state->pos = state->ipos;
    state->counter = -1;
}

Procedure (trig_vm_ex)

A cell procedure determines how to determine the bitpattern to perform a particular function. It will always return an integer, which is the next cell position to jump to. The three major parameters it takes in are current position, command word, the data word. This function parses the command word, and executes the appropriate function.

When a cell is computed, it copies it's internal words over to this function to be parsed.

There are a potential of 8 major opcode types, stored in the first 8 bits of the bytes, which correspond to 8 potential functions.

<<funcdefs>>=
int trig_vm_ex(trig_vm *vm,
               int pos,
               uint32_t cmd,
               uint32_t data);
<<funcs>>=
<<exfuncs>>
int trig_vm_ex(trig_vm *vm,
               int pos,
               uint32_t cmd,
               uint32_t data)
{
    if (cmd == 0) return empty(vm, pos, cmd, data);
    if (cmd & 1) return pattern(vm, pos, cmd, data);
    if (cmd & 2) return jump(vm, pos, cmd, data);
    if (cmd & 4) return maygate(vm, pos, cmd, data);
    if (cmd & 8) return metapattern(vm, pos, cmd, data);

    return empty(vm, pos, cmd, data);
}

Step

<<funcdefs>>=
void trig_vm_step(trig_vm *vm);

When a VM step happens, it will run through the program until it reaches a pattern cell or an empty cell. Some protection is done to ensure that an infinite loop doesn't happen.

This now wraps around trig_vm_step_state using the internal state file. See that function for more detail.s

<<funcs>>=
void trig_vm_step(trig_vm *vm)
{
    trig_vm_step_state(vm, &vm->istate);
}

This trig_vm_step_state steps with an external state. This can be used to allow multiple readers to happen concurrently.

<<funcdefs>>=
void trig_vm_step_state(trig_vm *vm, trig_state *ts);

<<funcs>>=
void trig_vm_step_state(trig_vm *vm, trig_state *ts)
{
    int count;
    vm->running = 1;

    count = 0;
    vm->state = ts;
    while (vm->running) {
        trig_cell *c;

        count++;

        if (count >= 64) {
            fprintf(stderr,
            "trig: max count of 64 reached. "
            "breaking.\n");
            vm->running = 0;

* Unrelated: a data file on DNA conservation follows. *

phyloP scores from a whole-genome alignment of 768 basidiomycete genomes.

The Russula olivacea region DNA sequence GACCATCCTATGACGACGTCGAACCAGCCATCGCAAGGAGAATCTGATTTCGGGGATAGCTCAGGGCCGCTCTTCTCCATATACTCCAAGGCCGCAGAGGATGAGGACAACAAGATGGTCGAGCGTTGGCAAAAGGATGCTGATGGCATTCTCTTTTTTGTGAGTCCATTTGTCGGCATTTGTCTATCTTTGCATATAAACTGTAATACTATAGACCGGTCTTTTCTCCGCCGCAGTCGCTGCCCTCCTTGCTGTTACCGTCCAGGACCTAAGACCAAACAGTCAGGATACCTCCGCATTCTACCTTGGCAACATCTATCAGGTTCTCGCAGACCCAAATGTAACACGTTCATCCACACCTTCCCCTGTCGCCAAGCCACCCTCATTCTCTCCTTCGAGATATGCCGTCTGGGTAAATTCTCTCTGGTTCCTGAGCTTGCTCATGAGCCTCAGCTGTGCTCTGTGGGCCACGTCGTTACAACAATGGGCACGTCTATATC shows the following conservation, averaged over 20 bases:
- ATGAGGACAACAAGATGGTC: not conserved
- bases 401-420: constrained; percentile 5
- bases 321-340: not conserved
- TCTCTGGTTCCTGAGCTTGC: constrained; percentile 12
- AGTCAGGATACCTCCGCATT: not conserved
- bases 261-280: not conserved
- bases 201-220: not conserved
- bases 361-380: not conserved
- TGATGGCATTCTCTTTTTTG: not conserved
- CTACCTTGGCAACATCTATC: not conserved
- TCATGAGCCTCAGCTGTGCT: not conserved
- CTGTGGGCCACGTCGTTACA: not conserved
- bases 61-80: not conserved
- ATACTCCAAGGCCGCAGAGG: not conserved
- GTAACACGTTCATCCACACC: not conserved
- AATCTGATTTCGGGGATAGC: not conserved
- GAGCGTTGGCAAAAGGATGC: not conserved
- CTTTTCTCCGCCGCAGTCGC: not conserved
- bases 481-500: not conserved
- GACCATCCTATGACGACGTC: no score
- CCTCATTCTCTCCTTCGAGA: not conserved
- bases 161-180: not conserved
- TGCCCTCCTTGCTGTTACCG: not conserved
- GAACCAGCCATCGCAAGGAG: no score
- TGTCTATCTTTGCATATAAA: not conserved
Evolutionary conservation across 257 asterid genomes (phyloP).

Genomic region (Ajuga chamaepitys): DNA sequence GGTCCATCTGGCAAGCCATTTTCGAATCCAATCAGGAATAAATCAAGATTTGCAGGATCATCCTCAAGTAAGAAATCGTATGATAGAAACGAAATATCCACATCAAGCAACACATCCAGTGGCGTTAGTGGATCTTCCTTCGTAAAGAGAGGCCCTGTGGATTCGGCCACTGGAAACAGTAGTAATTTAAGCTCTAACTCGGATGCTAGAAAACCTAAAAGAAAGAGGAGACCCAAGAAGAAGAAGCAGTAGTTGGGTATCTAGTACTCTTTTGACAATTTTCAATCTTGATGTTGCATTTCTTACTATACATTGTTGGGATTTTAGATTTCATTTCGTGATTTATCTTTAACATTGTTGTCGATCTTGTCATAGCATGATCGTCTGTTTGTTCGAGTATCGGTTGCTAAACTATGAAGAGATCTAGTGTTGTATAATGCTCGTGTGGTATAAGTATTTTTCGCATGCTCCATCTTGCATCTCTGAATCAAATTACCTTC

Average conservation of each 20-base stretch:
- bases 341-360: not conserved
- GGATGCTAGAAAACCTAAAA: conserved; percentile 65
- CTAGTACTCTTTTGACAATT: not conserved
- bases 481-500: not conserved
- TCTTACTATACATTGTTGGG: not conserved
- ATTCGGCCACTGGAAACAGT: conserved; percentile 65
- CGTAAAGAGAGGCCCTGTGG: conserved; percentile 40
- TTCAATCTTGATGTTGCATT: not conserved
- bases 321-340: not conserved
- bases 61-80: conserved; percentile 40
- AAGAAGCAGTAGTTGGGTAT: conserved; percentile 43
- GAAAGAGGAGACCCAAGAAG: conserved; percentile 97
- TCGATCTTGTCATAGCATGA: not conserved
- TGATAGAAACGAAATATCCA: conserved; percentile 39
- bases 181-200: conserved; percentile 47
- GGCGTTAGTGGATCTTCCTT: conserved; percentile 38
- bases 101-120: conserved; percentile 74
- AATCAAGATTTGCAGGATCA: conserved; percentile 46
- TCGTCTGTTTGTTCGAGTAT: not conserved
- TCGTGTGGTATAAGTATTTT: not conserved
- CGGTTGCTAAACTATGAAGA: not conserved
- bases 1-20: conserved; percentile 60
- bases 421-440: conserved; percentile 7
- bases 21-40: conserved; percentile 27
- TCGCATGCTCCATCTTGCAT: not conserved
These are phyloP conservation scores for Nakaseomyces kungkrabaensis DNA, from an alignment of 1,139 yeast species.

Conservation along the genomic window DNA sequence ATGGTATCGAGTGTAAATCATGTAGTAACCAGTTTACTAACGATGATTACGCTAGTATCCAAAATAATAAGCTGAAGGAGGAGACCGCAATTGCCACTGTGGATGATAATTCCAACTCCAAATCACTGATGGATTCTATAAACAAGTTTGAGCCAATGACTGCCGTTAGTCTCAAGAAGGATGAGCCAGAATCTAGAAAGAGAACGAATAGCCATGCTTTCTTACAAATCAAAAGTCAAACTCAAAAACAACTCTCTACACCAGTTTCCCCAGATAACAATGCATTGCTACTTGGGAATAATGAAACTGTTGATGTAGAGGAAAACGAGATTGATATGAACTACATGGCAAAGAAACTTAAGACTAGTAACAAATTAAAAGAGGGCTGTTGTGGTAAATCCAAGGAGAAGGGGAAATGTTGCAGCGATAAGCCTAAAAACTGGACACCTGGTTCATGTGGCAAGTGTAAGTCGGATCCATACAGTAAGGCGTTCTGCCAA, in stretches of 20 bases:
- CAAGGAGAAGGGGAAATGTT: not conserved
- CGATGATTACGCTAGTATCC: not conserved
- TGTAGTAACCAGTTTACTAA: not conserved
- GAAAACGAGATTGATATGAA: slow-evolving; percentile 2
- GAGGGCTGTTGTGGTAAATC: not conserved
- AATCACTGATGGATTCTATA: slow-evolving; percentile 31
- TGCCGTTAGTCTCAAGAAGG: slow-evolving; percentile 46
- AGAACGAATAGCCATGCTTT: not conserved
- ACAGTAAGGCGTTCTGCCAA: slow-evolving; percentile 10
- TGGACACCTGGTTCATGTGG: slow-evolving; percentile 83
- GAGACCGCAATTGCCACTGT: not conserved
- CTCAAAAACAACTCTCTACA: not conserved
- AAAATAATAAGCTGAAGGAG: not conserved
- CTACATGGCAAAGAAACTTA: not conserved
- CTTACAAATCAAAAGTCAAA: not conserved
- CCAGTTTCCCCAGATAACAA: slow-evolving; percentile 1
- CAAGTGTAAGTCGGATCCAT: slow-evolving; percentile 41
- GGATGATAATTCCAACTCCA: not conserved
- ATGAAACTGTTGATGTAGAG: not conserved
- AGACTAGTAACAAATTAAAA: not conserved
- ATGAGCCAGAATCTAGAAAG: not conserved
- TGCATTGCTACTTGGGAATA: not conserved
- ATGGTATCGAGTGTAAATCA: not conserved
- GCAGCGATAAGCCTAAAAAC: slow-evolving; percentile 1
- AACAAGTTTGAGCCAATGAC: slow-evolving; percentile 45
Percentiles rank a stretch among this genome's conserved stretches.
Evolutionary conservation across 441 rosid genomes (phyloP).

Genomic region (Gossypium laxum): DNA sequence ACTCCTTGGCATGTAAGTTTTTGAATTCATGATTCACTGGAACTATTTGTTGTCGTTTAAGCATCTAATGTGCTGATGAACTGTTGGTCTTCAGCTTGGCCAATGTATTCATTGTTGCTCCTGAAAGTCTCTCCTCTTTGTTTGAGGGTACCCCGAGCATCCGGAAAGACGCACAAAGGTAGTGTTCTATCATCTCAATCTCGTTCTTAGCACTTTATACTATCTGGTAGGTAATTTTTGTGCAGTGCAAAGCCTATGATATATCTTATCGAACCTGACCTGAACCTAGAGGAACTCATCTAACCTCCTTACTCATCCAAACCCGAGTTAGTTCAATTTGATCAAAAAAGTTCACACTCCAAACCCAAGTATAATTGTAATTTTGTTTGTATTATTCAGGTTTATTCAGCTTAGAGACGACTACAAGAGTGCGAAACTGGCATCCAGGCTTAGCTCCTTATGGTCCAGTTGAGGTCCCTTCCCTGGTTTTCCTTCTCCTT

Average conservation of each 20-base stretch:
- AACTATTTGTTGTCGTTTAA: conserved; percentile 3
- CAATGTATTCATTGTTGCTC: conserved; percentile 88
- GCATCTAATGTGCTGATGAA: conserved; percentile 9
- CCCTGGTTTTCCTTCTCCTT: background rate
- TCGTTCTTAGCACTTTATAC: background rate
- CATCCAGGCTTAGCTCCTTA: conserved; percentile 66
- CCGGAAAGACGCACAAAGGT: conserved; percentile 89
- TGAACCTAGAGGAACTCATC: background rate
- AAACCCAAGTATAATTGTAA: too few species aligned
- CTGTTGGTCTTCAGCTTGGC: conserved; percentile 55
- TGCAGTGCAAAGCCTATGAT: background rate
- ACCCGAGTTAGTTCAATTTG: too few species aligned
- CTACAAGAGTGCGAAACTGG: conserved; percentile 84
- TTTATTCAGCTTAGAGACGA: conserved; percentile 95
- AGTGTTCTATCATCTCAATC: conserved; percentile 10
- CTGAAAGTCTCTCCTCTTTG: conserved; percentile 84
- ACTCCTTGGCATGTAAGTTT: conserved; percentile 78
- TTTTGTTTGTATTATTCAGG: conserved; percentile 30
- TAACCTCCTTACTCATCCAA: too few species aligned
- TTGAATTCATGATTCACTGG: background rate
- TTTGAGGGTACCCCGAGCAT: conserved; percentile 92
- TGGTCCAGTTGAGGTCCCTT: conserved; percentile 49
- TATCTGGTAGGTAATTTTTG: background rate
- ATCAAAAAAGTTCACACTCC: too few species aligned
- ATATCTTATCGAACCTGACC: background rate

break;
        }

        if (ts->pos < 0 || ts->pos >= 32) {
            fprintf(stderr,
                    "trig: invalid position %d\n",
                    ts->pos);
            vm->running = 0;
            break;
        }
        c = &vm->cell[ts->pos];
        ts->pos = trig_vm_ex(vm, ts->pos, c->cmd, c->data);
    }

    vm->state = &vm->istate;
}

Empty Cell

Does nothing. Goes nowhere. This can be used to terminate programs.

<<exfuncs>>=
static int empty(trig_vm *vm,
                 int pos,
                 uint32_t cmd,
                 uint32_t data)
{
    vm->running = 0;
    trig_vm_wire_set(vm, 0, 0);
    return pos;
}

Pattern Cell

A pattern cell is a kind of cell that plays a rhythmic pattern. It can have a maximum size of 32. When the VM arrives on a pattern cell, it will begin playing the cell pattern. It will remain on this cell until it reaches the end of the pattern, then it will go to the next cell.

A pattern cell can write to any of the 8 wires. It will use the rightmost bit on the second byte to determine which wire to write to. If no bits are turned on, it is assumed to be wire 1.

The counter is used to extract the corresponding bit state in a way you'd typically expect. When the counter reaches the end of pattern, it returns the next position in the series, with loopback if appropriate.

A pattern cell uses the global counter variable to maintain state. If the counter is at -1, it assumed that the VM just arrived at the pattern, and uses this to initialize the counter to be 0.

A bit of bitwise magic is used to determine the rightmost bit of the third byte (x & -x) was retrieved from the book "hackers delight" in the section called "the basics".

Wire number from the byte gets converted to a wire position wp using a sort of log2 while-loop function.

The fourth command byte is used for additional functionality. The byte is divided up into 2 nibbles. The lower nibble determines the command, the upper nibble defines the data. This is done because it will show up command, data on the monome.